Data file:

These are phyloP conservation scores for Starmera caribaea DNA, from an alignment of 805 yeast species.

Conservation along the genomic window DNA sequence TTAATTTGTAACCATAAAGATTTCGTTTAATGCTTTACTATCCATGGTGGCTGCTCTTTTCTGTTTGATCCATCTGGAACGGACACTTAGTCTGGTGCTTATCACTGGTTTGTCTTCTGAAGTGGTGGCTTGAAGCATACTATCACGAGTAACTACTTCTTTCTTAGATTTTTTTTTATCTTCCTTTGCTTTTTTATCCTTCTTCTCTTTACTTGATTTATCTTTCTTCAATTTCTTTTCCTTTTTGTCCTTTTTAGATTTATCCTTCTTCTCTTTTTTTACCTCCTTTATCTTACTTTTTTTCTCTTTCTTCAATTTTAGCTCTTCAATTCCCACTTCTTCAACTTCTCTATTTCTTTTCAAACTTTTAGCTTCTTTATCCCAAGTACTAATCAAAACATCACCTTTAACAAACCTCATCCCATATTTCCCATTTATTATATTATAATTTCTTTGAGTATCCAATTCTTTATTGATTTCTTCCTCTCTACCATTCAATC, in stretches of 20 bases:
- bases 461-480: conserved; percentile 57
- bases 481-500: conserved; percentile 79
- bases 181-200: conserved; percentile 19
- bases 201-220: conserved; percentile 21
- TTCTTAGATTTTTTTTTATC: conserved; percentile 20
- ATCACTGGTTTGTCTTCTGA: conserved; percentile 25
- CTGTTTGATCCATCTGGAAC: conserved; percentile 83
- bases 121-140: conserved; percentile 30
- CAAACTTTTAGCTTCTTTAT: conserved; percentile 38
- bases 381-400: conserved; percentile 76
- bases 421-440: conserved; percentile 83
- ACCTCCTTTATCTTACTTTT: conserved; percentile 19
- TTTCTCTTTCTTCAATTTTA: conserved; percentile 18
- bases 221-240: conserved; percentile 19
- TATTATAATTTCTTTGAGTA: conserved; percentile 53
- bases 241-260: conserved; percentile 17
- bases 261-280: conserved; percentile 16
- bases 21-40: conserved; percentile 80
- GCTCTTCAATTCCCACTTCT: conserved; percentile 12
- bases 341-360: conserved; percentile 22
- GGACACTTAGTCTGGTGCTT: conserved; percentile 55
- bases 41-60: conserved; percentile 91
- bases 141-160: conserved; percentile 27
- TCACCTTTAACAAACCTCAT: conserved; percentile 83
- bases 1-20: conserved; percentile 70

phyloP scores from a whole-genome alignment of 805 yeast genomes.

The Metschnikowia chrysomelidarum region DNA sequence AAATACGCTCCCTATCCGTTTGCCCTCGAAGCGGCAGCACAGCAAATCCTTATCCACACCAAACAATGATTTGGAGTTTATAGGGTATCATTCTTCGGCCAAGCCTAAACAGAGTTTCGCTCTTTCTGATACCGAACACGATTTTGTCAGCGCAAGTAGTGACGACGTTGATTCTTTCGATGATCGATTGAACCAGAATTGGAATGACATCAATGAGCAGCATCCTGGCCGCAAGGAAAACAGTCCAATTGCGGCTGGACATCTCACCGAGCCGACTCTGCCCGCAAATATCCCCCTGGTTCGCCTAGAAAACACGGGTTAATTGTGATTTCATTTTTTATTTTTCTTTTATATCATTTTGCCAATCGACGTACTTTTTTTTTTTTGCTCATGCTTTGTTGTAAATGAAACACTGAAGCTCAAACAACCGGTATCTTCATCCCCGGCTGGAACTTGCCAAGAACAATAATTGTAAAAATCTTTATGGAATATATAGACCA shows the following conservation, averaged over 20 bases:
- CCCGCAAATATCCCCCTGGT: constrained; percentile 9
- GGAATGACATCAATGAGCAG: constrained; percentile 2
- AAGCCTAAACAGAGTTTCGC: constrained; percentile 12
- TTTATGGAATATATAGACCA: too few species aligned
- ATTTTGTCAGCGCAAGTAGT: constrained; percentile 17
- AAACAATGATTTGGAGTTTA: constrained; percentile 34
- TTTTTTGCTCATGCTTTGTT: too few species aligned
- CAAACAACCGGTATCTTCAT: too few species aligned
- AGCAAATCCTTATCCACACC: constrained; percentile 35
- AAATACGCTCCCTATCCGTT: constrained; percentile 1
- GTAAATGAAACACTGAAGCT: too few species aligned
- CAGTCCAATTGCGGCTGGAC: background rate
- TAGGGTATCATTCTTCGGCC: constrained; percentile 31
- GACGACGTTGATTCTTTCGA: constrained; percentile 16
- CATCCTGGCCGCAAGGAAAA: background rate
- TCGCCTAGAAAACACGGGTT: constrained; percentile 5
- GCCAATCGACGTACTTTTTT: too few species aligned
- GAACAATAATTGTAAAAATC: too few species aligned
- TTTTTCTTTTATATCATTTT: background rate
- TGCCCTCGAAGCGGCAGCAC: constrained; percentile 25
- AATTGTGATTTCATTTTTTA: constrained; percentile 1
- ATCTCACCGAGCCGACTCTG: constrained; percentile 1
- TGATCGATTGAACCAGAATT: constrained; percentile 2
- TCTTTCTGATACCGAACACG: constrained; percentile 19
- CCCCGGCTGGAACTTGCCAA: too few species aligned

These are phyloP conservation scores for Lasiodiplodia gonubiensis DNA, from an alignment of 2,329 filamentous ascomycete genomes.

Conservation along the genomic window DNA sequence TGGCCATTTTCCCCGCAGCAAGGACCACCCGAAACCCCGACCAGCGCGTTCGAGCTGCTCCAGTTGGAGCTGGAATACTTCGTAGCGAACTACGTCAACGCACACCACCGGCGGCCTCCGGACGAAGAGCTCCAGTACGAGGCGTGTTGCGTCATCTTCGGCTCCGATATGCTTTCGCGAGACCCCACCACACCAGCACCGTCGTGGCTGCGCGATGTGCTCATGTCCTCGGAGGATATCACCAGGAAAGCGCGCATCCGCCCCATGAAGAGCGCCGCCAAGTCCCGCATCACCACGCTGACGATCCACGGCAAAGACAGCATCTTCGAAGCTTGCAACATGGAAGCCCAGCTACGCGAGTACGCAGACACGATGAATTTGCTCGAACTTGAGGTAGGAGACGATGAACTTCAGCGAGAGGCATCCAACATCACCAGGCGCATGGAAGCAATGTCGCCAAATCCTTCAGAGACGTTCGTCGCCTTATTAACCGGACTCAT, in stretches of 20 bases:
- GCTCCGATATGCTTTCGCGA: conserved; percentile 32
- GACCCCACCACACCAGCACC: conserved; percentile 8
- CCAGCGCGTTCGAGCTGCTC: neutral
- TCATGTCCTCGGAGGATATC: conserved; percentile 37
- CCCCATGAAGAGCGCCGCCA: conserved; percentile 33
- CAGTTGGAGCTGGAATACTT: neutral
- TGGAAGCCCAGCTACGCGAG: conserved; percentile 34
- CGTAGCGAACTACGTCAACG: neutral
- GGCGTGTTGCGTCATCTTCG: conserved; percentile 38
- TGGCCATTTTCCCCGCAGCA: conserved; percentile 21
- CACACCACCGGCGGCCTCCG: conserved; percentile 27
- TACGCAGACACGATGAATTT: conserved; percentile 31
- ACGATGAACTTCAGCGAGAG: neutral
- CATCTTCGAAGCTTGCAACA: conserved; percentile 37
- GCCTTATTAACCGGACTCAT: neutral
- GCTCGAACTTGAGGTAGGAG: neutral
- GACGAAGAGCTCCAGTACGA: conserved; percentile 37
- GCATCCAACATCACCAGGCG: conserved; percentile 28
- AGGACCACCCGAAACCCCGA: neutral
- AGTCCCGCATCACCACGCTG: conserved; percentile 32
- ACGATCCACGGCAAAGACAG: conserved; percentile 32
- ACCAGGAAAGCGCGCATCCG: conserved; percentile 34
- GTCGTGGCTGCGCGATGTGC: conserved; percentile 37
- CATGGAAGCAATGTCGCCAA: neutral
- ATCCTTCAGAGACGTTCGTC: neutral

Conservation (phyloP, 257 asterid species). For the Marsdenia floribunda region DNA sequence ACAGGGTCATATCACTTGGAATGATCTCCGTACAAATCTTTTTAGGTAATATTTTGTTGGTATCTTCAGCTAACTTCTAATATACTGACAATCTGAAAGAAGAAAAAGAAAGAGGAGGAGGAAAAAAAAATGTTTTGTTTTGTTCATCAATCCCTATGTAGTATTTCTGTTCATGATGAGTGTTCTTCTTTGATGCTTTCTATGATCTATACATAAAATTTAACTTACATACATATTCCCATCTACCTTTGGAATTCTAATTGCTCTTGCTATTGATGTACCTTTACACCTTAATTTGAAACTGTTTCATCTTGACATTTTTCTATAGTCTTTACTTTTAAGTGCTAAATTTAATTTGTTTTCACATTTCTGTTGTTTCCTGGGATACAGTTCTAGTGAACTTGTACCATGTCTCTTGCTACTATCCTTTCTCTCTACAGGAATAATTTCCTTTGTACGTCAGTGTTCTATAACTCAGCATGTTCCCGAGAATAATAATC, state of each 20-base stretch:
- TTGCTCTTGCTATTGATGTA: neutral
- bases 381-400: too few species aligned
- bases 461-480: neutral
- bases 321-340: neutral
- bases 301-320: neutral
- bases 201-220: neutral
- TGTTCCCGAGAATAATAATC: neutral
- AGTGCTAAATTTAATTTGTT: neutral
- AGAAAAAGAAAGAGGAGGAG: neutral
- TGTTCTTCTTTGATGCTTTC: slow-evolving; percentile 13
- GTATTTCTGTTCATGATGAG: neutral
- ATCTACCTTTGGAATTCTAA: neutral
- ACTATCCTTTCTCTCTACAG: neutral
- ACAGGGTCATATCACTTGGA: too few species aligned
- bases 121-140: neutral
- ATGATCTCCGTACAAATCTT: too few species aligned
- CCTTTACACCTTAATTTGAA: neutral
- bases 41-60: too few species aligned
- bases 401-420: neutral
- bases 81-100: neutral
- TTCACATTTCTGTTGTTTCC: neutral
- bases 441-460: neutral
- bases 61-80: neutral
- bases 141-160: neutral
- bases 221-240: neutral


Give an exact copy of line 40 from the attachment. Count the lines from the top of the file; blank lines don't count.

- GTAAATGAAACACTGAAGCT: too few species aligned